During pregnancy, an overactive thyroid can become a health concern for both you and your growing baby. Without proper medical treatment, you could experience several problems, including difficulty sleeping. If your OB/GYN diagnosed you with hyperthyroidism, here is what you need to know.
What Does Hyperthyroidism Mean for Your Pregnancy?
Hyperthyroidism basically means that your thyroid gland is working overtime and dumping too many hormones into your system. As a result, your body's metabolism can go into overdrive.
During your pregnancy, an increase in metabolism could result in difficulty gaining weight, insomnia, and an increase in bowel movements. You could even experience high levels of anxiety that cause your heat rate to speed up. All of these symptoms could impact your ability to take care of your own health, which could mean you have to be more vigilant about your health.
In most instances, hyperthyroidism does not automatically mean that the baby's thyroid gland will be impacted. However, there is a small chance that your baby could experience problems, such as fast heart rate or even premature birth. This is why you will need to have your condition closely monitored and treated.
How Is It Treated?
Your OB/GYN will assess your condition and decide on the best course of treatment for your condition. In some instances, hyperthyroidism is treated with prescription medications, such as methimazole. Methimazole works to keep the thyroid gland from overproducing hormones. Which medicine your OB/GYN recommends will be based on several factors, including how far along you are in your pregnancy.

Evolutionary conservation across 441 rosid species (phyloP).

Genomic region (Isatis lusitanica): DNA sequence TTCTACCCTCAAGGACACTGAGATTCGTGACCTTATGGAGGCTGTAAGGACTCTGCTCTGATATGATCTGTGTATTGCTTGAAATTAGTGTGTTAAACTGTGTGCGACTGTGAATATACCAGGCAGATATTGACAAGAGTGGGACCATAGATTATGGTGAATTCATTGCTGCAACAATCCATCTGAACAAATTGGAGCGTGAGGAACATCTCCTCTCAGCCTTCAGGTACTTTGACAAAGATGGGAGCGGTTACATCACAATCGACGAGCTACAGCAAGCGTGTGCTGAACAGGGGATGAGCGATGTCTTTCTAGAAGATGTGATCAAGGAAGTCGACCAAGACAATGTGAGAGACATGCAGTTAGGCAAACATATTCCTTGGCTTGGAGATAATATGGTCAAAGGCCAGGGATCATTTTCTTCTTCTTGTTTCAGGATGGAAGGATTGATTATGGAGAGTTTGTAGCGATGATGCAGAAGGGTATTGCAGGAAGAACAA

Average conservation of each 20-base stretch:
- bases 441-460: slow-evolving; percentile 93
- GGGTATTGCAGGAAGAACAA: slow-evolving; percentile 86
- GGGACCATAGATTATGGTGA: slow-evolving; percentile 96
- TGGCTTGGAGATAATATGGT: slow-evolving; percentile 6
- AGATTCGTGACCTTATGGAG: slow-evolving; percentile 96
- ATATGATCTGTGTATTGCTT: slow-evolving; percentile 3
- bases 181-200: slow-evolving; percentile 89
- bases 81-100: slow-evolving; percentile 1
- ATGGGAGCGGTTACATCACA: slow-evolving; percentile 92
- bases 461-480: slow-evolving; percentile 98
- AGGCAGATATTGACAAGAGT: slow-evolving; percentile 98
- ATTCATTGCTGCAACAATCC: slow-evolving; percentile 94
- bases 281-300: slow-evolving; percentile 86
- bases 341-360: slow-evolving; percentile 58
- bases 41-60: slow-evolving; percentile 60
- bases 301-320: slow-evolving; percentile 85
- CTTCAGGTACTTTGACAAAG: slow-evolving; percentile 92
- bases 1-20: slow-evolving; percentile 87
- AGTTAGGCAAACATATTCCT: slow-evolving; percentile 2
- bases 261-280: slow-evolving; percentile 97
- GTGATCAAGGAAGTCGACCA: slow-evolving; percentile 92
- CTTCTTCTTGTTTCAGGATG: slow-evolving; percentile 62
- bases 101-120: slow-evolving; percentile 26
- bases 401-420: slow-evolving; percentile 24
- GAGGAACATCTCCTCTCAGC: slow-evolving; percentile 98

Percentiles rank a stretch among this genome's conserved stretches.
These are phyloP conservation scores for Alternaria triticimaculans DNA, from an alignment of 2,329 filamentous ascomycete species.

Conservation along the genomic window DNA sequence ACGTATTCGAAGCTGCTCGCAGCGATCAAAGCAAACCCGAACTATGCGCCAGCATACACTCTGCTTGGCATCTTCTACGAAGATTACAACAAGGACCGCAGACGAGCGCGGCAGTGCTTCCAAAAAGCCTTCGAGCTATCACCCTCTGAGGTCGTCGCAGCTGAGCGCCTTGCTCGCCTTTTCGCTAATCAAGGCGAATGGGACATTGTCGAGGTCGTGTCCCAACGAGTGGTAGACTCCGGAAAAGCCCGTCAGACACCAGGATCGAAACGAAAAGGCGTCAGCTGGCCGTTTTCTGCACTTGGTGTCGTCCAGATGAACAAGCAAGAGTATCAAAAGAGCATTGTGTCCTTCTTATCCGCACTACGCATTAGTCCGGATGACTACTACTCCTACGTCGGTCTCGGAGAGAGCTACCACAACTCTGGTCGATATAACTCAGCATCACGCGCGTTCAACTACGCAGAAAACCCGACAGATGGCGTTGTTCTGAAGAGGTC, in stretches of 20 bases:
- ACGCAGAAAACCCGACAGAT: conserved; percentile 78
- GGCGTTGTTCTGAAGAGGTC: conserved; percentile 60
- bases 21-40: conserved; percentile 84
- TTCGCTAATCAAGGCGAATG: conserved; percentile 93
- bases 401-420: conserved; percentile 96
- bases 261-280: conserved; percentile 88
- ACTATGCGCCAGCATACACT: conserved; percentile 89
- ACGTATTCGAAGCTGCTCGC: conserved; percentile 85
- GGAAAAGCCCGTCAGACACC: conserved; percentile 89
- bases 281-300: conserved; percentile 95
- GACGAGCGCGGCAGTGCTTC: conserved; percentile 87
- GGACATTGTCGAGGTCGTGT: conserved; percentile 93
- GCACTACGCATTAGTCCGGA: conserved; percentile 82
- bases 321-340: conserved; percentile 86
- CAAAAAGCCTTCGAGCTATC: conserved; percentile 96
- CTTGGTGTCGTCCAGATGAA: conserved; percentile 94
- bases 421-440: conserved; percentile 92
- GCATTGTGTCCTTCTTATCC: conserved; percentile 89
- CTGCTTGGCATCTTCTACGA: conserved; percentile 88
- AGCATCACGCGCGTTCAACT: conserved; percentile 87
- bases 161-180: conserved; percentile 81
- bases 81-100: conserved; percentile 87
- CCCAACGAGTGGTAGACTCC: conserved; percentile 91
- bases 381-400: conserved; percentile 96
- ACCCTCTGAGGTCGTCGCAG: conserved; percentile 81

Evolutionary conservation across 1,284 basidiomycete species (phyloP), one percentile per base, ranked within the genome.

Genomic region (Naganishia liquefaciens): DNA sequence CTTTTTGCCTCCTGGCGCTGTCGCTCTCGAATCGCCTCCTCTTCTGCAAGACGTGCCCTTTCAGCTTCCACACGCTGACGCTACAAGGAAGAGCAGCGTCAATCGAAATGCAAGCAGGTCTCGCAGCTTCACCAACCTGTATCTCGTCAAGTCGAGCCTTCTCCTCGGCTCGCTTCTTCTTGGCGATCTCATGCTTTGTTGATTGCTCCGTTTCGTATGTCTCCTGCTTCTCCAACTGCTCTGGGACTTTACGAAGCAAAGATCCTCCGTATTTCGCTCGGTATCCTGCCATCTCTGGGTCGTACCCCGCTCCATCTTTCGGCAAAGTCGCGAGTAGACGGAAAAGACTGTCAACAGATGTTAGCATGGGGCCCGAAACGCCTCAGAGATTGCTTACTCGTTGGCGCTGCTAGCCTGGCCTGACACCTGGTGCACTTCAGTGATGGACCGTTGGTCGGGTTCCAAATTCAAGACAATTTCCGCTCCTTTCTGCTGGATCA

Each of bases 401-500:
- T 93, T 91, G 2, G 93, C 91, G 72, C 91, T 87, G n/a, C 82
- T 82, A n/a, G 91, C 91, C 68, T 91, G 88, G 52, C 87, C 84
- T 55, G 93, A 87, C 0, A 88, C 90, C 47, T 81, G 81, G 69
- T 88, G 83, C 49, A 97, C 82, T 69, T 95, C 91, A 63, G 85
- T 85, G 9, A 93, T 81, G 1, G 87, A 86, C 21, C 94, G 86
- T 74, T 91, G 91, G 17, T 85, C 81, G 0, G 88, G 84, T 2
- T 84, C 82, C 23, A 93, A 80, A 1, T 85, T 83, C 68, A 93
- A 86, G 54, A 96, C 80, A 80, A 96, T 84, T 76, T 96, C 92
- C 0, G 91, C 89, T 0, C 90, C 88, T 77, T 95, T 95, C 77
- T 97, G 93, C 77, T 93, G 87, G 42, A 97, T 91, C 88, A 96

In addition to taking medications, your doctor might refer you to a specialist. An endocrinologist is experienced in handling hormone-related diseases. Both doctors will work together to minimize the impact of hyperthyroidism on you and your baby's health.
What Can You Do?
One of the most important things you can do is monitor your health at home. Make note of any significant changes to your weight and sleeping habits. Your OB/GYN can use the information provided to determine if modifications to your medication are needed.
If you are having trouble sleeping, consider establishing a sleep routine. Limit your fluid intake as bedtime nears and take a warm bath. You should also turn off all electronics.
Your OB/GYN might make a change to your prenatal vitamins if you are experiencing significant weight loss or changes to your appetite. Alternative remedies, such as sipping ginger ale, can help with a loss of appetite.
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